"This announcement is the most recent of several decisive steps Informix has taken in executing its core growth strategy to build leadership in high performance [online transaction processing], data warehousing, and Web/e-commerce," said Informix chief executive Bob Finnochio.
"Today's announcement reflects a growing confidence in our future. With a return to sustained profitability and a growing number of customers, Informix is now focused on building market momentum in those segments of the database market where its advanced technology leadership offers customers a unique advantage."
With the database market hitting a plateau, key players are searching for new markets to keep their businesses going. Informix, like rival Sybase, is turning to the data warehousing market as one such area.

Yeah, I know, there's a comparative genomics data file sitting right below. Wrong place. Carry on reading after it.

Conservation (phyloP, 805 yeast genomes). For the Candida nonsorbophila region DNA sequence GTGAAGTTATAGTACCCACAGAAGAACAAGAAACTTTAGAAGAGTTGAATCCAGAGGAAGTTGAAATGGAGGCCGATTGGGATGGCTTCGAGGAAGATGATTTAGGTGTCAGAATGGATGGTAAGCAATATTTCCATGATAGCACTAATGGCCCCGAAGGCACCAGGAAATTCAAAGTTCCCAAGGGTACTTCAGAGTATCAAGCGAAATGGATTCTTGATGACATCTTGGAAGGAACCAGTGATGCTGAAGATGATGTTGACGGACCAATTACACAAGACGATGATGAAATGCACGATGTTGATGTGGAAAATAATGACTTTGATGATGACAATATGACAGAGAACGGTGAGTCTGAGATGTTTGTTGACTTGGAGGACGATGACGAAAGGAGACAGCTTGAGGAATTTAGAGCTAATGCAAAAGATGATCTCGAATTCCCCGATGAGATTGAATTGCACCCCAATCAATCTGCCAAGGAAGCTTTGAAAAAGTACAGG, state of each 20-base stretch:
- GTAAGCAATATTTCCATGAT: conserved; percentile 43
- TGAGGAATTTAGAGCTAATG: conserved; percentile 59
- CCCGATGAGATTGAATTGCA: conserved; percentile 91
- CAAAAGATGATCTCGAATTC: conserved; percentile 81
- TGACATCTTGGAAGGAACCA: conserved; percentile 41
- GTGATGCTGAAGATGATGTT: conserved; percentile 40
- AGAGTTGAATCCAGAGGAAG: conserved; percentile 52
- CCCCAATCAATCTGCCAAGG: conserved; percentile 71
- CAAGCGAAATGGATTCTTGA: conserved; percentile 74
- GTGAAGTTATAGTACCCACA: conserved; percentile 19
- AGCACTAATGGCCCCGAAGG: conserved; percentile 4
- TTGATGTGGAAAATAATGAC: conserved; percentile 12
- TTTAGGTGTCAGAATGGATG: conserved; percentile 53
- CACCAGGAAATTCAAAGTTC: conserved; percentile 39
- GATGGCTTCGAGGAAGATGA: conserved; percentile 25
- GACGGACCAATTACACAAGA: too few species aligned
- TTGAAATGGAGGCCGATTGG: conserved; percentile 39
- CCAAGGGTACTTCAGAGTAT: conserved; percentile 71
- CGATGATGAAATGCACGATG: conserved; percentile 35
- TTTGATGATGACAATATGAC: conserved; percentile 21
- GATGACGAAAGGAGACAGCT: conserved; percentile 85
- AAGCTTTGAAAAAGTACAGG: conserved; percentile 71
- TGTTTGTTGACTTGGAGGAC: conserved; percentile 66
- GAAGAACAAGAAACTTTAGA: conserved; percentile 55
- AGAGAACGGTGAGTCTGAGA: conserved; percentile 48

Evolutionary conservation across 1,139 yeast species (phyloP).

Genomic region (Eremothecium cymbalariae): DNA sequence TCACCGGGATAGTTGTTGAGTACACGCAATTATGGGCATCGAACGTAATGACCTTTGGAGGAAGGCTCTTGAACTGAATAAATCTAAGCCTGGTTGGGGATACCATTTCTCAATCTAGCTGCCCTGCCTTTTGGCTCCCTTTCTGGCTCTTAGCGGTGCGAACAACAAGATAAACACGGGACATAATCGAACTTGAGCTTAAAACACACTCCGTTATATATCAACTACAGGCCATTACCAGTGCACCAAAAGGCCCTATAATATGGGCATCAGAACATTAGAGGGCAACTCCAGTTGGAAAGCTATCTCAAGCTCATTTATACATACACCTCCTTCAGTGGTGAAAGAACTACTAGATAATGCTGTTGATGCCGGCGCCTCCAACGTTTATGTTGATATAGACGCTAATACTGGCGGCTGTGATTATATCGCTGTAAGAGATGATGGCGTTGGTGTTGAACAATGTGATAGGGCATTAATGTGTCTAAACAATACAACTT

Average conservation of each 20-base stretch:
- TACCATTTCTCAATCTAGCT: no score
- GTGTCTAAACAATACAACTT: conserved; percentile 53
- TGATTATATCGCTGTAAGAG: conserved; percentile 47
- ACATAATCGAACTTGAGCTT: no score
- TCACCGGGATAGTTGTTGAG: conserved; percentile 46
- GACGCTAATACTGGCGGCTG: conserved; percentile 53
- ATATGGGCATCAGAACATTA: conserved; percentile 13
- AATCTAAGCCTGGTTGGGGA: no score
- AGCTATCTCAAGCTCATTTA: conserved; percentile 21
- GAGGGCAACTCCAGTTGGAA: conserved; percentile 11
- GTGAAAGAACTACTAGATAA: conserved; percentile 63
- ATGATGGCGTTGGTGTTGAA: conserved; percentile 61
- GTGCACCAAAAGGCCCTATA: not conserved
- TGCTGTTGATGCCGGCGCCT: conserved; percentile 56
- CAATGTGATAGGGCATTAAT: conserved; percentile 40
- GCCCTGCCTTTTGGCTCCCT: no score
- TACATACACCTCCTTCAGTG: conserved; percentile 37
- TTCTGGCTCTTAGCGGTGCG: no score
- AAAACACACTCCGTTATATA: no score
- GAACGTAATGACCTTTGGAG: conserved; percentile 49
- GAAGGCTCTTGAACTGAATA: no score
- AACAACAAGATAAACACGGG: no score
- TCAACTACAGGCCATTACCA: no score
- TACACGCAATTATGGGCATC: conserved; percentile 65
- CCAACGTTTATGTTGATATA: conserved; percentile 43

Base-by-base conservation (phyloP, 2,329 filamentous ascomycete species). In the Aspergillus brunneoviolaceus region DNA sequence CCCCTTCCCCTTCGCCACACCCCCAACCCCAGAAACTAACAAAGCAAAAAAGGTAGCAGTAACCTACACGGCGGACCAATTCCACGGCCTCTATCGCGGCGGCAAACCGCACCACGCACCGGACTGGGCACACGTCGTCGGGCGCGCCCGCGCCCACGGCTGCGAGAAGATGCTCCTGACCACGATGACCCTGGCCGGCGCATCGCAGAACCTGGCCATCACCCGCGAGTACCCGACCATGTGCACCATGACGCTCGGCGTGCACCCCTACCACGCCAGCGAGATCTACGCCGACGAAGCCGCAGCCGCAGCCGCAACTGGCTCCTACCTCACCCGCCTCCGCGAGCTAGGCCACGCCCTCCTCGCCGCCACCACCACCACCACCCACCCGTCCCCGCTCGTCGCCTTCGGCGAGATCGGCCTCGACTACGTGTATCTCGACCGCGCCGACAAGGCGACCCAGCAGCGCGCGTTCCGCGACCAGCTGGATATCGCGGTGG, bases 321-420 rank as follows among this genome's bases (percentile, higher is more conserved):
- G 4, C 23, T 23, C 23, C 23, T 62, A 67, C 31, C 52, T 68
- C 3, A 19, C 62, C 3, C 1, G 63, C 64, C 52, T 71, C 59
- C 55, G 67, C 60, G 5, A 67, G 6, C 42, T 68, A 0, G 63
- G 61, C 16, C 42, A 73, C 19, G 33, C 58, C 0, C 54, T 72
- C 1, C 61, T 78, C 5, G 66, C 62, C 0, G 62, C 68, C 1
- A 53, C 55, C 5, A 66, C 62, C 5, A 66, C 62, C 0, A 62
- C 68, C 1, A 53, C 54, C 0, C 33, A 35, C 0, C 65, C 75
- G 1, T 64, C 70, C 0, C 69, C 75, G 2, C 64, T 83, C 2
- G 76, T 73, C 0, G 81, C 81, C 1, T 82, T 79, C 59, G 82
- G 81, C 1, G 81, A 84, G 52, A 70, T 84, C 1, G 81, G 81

Menlo Park, California-based Informix reshuffled its organization in August and formed two new business units to focus specifically on data warehousing and e-commerce, areas that analysts say are among the few growing markets for database sales.
"In the Unix world, data warehousing and e-commerce are the lowest hanging fruit," said Brian Murphy, analyst at the Yankee Group in Boston.
The Meta Group in Stamford, Connecticut, predicts the "market for data warehouse software, hardware, and services will continue to grow at 40 percent annual compound rate through 1998, from $2.8 billion in 1996 to $8 billion in 1998."
But Informix will face some stiff competition. Even Oracle, which owns nearly 80 percent of the database market, is searching for areas of growth. Oracle, Sybase, and Informix are all turning to these new markets to grow their database businesses.